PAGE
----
Writing Tip – How to Not Engage a Reader
An ongoing problem with the novel I’m working on has been a tone that feels detached, almost reporter-like, which makes it hard for a reader to engage with what one of the point-of-view characters especially is feeling. Much as I enjoy the revision process, I sometimes shy away from dealing with global problems like tone and voice. I prefer dealing with problems that can be solved locally: tightening a scene here, fleshing out a scene there, heighten drama by switching the order of a couple of events or by changing through whose point of view a particular scene is experienced.
Well recently, when dealing with a minor issue in my novel (to avoid having to deal with any bigger issues), a phrase leapt out at me; it might have been:
David tries to comfort himself with the thought that…
Hm, I thought. That’s the kind of phrase that holds a character at a distance from the reader. If the reader is inside a character’s head, as they should be, the reader does not need to be told that David is comforting himself or that he’s having a thought. How about just what was actually in his head:
At least she first trusted him with knowing about Jacob, and he had kept her secret too.
I decided to skim through the manuscript for other places I might have inadvertantly created this problematic distance, this detached tone. It became a fairly mechanical exercise: delete problematic phrases, look at the sentences again, and wherever necessary rewrite them. Here’s a list of words I’ve now deleted from David’s scenes:
David can’t help noticing that David hates it when He wonders He likes gardening best when David thinks in a way that he hopes lets the woman know what he thinks of her suggestion. He figured that out he suspects David sees he notices David hopes Thinking David wonders David thinks David is thinking if he could think David is grateful to her David doesn’t see He doesn’t want to argue David hears He keeps telling himself that makes it feel like To stop his , and remembers hearing something, To stop himself thinking about that, David recognizes the voice David feels he’d give anything, he can’t stop himself from he can’t stand it When he sees he thinks but then he sees He wants He gets the impression He wishes David decides to He knows he’s heard When he sees the creeping sense that , he doesn’t know. Without deciding he’s going to, Why does he feel he tries to picture he can’t stop seeing He tries telling himself He’s been over it all dozens of times, things he’s heard and thought, and how things might have happened, trying to make things come out right, but he keeps on coming to the same question: Glad for he is happy this time sounds In no rush to get home, David wants He wishes he wishes David would like to say, he’s managed to quit turning possibilities over in his mind, and David hopes convinced that feeling heavier David has to admit David feels sweat David remembers David wishes David wants to that’s been bothering him Wishing he could David thinks David feels himself blush at the thought David wishes he sees David can see he can’t tell hoping she’ll explain. David doesn’t know he doesn’t want He remembers David can see David is afraid He wants to David sees how David pictures He wants David is not at all sure He glances down he does know that he can’t begin to imagine he wishes He doesn’t know he sees He has been thinking that he’s not so sure He has a feeling he’s going to feel David doesn’t know His memory… floods back. He sees He sees Remembering that For a second he thinks he doesn’t want to Out of the corner of his eye, David sees he avoids looking and knows right away David considers freezes him where he stands. David cannot imagine it. David doesn’t want David feels light-headed He should be pleased to know David feels like he is drowning Without thinking, he lets David sees David can’t stop wondering, Thinking he’ll For a moment David sees he sees he thinks he’ll he sees he feels he tells himself and David wonders Already he can feel He wants to he thinks of It bugs him that It also bugs David that David’s surprised that David would be happy to David wants to David thinks, it occurs to him that David feels the familiar… he sees that , wondering if and wondering if David can see that David doubts he will ever think Not knowing what he intends He would like to David hears that David knows he could he also knows David gets the impression David is almost embarrassed He feels David can see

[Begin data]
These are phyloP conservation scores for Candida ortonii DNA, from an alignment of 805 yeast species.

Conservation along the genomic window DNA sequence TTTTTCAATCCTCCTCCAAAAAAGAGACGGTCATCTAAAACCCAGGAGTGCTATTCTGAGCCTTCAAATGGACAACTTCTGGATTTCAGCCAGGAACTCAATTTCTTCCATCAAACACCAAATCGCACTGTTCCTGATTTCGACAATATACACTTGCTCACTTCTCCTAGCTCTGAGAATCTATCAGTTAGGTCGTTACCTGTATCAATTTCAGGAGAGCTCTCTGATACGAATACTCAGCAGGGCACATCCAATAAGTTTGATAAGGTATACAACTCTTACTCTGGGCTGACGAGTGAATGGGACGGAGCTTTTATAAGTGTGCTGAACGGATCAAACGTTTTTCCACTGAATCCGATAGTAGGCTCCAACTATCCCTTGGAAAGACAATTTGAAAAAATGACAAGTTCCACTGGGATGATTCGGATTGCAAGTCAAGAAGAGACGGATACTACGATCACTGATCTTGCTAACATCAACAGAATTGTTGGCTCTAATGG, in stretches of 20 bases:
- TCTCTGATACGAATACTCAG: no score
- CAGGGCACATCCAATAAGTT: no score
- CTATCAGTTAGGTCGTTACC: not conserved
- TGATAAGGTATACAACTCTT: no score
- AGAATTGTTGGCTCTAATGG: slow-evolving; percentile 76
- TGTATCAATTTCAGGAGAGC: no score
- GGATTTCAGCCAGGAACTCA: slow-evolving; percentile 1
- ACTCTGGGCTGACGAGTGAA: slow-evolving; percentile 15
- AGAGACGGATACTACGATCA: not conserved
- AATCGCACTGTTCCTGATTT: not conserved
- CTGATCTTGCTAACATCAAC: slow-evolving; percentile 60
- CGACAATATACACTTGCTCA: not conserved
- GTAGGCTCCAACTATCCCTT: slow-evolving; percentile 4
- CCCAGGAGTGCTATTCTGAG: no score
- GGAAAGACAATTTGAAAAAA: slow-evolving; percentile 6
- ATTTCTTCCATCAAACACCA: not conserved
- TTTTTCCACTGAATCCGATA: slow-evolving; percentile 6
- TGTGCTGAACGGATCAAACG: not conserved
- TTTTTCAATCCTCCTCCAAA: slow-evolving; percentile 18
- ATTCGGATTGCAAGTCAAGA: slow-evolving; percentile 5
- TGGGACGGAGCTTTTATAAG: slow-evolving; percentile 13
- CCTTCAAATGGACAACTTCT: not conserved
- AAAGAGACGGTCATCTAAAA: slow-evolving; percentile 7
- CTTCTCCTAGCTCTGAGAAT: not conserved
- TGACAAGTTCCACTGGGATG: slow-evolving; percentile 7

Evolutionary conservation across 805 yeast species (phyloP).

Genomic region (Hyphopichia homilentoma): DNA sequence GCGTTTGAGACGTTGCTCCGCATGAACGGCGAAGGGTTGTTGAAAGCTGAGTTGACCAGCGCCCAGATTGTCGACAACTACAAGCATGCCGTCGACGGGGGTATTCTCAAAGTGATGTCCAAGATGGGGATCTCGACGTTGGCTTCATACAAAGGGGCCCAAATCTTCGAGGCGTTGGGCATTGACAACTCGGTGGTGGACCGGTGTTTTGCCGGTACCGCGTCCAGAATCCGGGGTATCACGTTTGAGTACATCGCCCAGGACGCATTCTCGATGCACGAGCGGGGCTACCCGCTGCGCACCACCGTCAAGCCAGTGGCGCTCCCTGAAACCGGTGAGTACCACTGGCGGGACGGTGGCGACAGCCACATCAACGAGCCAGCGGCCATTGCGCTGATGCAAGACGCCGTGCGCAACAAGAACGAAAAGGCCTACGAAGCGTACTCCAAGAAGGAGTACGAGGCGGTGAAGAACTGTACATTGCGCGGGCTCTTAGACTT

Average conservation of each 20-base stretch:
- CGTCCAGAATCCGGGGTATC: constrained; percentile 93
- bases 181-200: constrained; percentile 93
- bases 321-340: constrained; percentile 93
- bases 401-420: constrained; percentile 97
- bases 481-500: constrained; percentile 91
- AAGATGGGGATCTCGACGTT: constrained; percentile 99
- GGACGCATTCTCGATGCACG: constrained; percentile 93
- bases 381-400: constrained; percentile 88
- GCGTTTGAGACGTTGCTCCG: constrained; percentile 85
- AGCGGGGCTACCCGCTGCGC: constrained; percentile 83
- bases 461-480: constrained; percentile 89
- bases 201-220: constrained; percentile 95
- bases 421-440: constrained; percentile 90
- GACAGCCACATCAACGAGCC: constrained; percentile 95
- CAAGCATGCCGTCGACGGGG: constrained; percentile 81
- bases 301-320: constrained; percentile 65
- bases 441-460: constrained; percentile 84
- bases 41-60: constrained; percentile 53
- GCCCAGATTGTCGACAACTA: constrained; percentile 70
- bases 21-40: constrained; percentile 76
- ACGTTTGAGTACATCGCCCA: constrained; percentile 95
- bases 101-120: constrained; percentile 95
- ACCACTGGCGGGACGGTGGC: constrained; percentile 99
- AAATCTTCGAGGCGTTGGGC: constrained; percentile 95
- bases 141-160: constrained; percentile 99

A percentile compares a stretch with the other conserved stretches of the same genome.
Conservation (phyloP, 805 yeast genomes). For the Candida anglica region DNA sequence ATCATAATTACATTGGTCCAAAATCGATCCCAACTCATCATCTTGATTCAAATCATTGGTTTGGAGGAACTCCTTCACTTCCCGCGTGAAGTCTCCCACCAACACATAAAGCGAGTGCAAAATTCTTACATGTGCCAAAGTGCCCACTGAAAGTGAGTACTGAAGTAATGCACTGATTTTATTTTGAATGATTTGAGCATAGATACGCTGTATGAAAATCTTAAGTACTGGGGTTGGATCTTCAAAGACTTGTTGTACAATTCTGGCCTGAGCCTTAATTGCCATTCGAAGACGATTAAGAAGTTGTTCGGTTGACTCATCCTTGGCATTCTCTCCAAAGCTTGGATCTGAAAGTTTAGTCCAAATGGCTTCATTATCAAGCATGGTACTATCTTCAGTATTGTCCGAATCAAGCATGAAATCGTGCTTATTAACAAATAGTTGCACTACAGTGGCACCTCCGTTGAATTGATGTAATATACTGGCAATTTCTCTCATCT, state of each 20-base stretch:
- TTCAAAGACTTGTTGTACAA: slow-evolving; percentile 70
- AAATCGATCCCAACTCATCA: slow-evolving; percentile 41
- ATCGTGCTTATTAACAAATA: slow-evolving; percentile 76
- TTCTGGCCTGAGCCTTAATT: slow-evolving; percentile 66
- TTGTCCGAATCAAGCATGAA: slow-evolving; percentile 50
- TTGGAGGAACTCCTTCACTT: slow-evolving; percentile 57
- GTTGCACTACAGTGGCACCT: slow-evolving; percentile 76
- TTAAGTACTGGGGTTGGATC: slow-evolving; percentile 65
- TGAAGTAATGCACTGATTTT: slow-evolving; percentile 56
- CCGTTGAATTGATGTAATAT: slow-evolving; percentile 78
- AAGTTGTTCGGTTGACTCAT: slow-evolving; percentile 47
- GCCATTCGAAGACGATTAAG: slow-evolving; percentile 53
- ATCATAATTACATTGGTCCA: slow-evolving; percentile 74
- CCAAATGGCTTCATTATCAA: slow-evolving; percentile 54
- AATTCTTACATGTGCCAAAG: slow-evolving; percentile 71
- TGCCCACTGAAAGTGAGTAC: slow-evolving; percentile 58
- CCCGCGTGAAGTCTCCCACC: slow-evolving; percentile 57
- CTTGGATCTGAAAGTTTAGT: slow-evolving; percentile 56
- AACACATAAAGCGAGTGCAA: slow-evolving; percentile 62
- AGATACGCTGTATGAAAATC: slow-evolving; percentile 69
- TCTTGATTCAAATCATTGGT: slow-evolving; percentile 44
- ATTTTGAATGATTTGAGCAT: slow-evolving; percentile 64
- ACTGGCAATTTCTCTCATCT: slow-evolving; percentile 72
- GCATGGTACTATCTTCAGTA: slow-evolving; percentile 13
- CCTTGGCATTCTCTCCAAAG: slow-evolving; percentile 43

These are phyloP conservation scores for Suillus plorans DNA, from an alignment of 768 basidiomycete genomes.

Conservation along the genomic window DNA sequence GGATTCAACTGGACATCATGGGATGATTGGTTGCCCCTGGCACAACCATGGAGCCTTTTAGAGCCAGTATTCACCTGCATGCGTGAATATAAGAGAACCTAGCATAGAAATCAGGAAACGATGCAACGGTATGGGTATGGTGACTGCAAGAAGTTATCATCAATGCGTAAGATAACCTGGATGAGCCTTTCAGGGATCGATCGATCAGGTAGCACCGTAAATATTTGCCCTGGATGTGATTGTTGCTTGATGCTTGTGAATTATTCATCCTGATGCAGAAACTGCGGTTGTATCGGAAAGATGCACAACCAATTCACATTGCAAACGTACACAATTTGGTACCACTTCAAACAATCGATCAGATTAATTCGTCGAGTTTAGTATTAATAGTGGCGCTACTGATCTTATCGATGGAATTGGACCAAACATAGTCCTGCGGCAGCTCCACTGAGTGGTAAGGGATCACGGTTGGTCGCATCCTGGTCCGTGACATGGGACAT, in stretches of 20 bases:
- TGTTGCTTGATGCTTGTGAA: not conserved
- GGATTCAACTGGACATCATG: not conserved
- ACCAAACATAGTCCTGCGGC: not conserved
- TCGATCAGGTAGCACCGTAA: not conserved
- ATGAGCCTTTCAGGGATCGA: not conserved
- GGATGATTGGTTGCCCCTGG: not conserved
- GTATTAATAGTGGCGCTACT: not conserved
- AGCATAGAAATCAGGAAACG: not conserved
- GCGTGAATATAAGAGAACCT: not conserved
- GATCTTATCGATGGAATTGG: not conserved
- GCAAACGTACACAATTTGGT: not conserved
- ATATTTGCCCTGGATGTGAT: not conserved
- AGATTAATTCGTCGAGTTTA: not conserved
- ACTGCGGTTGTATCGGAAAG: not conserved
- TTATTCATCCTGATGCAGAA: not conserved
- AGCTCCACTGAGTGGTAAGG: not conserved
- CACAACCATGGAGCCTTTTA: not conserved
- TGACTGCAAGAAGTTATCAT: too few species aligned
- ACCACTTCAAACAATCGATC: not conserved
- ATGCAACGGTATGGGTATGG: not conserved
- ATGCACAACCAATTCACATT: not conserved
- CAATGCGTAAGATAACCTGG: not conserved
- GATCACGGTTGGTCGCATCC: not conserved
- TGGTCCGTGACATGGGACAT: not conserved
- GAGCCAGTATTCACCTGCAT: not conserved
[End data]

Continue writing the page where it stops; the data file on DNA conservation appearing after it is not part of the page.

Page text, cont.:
I repeated this “exercise” with the novel’s other point-of-view character’s scenes. Her list is much shorter, but similar. Has the detached tone now been “fixed”? Probably not, but don’t you think it’s bound to be improved?! I won’t know till my next read-through, or maybe even till my esteemed writing group offers me more feedback. But before either of those things happen, I have more than a few more revisions to deal with. Please wish me luck!
Kathy Stinson is the author of the classic Red Is Best and the award-winning The Man with the Violin. Her wide range of titles includes picture books, non-fiction, young adult fiction, historical fiction, horror, biography, series books, and short stories. She has met with her readers in every province and territory of Canada, in the United States, Britain, Liberia, and Korea. She lives in a small town in Ontario.